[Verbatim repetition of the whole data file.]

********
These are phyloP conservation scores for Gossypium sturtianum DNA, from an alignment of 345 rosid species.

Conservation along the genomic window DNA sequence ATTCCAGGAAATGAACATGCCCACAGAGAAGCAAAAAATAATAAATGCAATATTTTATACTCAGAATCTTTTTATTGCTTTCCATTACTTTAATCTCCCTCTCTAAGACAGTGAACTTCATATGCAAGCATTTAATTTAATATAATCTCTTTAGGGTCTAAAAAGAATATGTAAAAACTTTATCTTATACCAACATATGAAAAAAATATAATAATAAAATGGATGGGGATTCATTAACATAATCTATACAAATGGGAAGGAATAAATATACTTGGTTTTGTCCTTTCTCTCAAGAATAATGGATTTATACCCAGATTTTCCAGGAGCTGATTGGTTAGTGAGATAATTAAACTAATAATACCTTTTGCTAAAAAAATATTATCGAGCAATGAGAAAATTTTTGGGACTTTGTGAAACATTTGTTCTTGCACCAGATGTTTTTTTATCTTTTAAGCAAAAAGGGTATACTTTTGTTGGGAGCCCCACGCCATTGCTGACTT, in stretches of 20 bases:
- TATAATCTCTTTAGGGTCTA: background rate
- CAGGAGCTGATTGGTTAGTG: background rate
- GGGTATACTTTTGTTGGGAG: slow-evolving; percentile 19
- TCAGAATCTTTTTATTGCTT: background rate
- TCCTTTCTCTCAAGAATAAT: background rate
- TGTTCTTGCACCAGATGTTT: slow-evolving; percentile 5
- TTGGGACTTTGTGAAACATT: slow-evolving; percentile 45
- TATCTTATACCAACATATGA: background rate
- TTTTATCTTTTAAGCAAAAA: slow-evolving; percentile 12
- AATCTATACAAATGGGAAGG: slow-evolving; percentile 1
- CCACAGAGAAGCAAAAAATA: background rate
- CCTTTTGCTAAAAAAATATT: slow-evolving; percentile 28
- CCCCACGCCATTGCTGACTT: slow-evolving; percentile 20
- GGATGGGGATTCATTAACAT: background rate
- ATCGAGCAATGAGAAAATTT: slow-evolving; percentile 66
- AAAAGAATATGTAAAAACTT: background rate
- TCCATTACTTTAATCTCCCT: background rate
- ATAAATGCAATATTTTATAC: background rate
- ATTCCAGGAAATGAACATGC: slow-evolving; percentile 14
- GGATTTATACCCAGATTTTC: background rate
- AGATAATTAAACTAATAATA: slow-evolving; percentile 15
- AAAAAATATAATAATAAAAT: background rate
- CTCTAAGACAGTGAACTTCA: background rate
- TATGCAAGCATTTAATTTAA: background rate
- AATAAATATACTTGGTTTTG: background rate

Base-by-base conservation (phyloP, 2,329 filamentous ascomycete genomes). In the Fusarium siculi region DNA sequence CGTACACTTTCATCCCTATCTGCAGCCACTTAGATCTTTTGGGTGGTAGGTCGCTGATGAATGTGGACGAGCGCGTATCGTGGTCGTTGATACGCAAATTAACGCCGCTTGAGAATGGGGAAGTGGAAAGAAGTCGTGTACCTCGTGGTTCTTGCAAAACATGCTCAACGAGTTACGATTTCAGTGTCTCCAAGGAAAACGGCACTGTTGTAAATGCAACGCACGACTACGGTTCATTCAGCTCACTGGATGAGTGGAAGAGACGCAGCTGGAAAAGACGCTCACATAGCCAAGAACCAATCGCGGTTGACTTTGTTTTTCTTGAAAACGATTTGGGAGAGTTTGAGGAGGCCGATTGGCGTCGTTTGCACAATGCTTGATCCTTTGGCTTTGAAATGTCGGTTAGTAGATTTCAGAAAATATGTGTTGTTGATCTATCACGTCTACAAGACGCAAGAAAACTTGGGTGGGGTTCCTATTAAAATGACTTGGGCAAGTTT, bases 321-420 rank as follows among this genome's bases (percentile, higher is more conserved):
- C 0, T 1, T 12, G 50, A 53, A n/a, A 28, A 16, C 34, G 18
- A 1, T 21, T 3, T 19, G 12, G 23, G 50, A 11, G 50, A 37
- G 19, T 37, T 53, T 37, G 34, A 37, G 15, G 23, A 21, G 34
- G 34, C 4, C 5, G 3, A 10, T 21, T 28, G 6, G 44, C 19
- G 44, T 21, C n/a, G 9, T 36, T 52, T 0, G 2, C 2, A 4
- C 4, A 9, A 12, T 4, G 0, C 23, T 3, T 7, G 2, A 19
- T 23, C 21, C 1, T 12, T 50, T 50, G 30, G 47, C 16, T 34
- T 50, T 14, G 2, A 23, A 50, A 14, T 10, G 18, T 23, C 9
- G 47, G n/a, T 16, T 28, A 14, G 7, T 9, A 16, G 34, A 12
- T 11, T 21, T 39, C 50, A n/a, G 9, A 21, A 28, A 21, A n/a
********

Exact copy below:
These are phyloP conservation scores for Gossypium sturtianum DNA, from an alignment of 345 rosid species.

Conservation along the genomic window DNA sequence ATTCCAGGAAATGAACATGCCCACAGAGAAGCAAAAAATAATAAATGCAATATTTTATACTCAGAATCTTTTTATTGCTTTCCATTACTTTAATCTCCCTCTCTAAGACAGTGAACTTCATATGCAAGCATTTAATTTAATATAATCTCTTTAGGGTCTAAAAAGAATATGTAAAAACTTTATCTTATACCAACATATGAAAAAAATATAATAATAAAATGGATGGGGATTCATTAACATAATCTATACAAATGGGAAGGAATAAATATACTTGGTTTTGTCCTTTCTCTCAAGAATAATGGATTTATACCCAGATTTTCCAGGAGCTGATTGGTTAGTGAGATAATTAAACTAATAATACCTTTTGCTAAAAAAATATTATCGAGCAATGAGAAAATTTTTGGGACTTTGTGAAACATTTGTTCTTGCACCAGATGTTTTTTTATCTTTTAAGCAAAAAGGGTATACTTTTGTTGGGAGCCCCACGCCATTGCTGACTT, in stretches of 20 bases:
- TATAATCTCTTTAGGGTCTA: background rate
- CAGGAGCTGATTGGTTAGTG: background rate
- GGGTATACTTTTGTTGGGAG: slow-evolving; percentile 19
- TCAGAATCTTTTTATTGCTT: background rate
- TCCTTTCTCTCAAGAATAAT: background rate
- TGTTCTTGCACCAGATGTTT: slow-evolving; percentile 5
- TTGGGACTTTGTGAAACATT: slow-evolving; percentile 45
- TATCTTATACCAACATATGA: background rate
- TTTTATCTTTTAAGCAAAAA: slow-evolving; percentile 12
- AATCTATACAAATGGGAAGG: slow-evolving; percentile 1
- CCACAGAGAAGCAAAAAATA: background rate
- CCTTTTGCTAAAAAAATATT: slow-evolving; percentile 28
- CCCCACGCCATTGCTGACTT: slow-evolving; percentile 20
- GGATGGGGATTCATTAACAT: background rate
- ATCGAGCAATGAGAAAATTT: slow-evolving; percentile 66
- AAAAGAATATGTAAAAACTT: background rate
- TCCATTACTTTAATCTCCCT: background rate
- ATAAATGCAATATTTTATAC: background rate
- ATTCCAGGAAATGAACATGC: slow-evolving; percentile 14
- GGATTTATACCCAGATTTTC: background rate
- AGATAATTAAACTAATAATA: slow-evolving; percentile 15
- AAAAAATATAATAATAAAAT: background rate
- CTCTAAGACAGTGAACTTCA: background rate
- TATGCAAGCATTTAATTTAA: background rate
- AATAAATATACTTGGTTTTG: background rate

Base-by-base conservation (phyloP, 2,329 filamentous ascomycete genomes). In the Fusarium siculi region DNA sequence CGTACACTTTCATCCCTATCTGCAGCCACTTAGATCTTTTGGGTGGTAGGTCGCTGATGAATGTGGACGAGCGCGTATCGTGGTCGTTGATACGCAAATTAACGCCGCTTGAGAATGGGGAAGTGGAAAGAAGTCGTGTACCTCGTGGTTCTTGCAAAACATGCTCAACGAGTTACGATTTCAGTGTCTCCAAGGAAAACGGCACTGTTGTAAATGCAACGCACGACTACGGTTCATTCAGCTCACTGGATGAGTGGAAGAGACGCAGCTGGAAAAGACGCTCACATAGCCAAGAACCAATCGCGGTTGACTTTGTTTTTCTTGAAAACGATTTGGGAGAGTTTGAGGAGGCCGATTGGCGTCGTTTGCACAATGCTTGATCCTTTGGCTTTGAAATGTCGGTTAGTAGATTTCAGAAAATATGTGTTGTTGATCTATCACGTCTACAAGACGCAAGAAAACTTGGGTGGGGTTCCTATTAAAATGACTTGGGCAAGTTT, bases 321-420 rank as follows among this genome's bases (percentile, higher is more conserved):
- C 0, T 1, T 12, G 50, A 53, A n/a, A 28, A 16, C 34, G 18
- A 1, T 21, T 3, T 19, G 12, G 23, G 50, A 11, G 50, A 37
- G 19, T 37, T 53, T 37, G 34, A 37, G 15, G 23, A 21, G 34
- G 34, C 4, C 5, G 3, A 10, T 21, T 28, G 6, G 44, C 19
- G 44, T 21, C n/a, G 9, T 36, T 52, T 0, G 2, C 2, A 4
- C 4, A 9, A 12, T 4, G 0, C 23, T 3, T 7, G 2, A 19
- T 23, C 21, C 1, T 12, T 50, T 50, G 30, G 47, C 16, T 34
- T 50, T 14, G 2, A 23, A 50, A 14, T 10, G 18, T 23, C 9
- G 47, G n/a, T 16, T 28, A 14, G 7, T 9, A 16, G 34, A 12
- T 11, T 21, T 39, C 50, A n/a, G 9, A 21, A 28, A 21, A n/a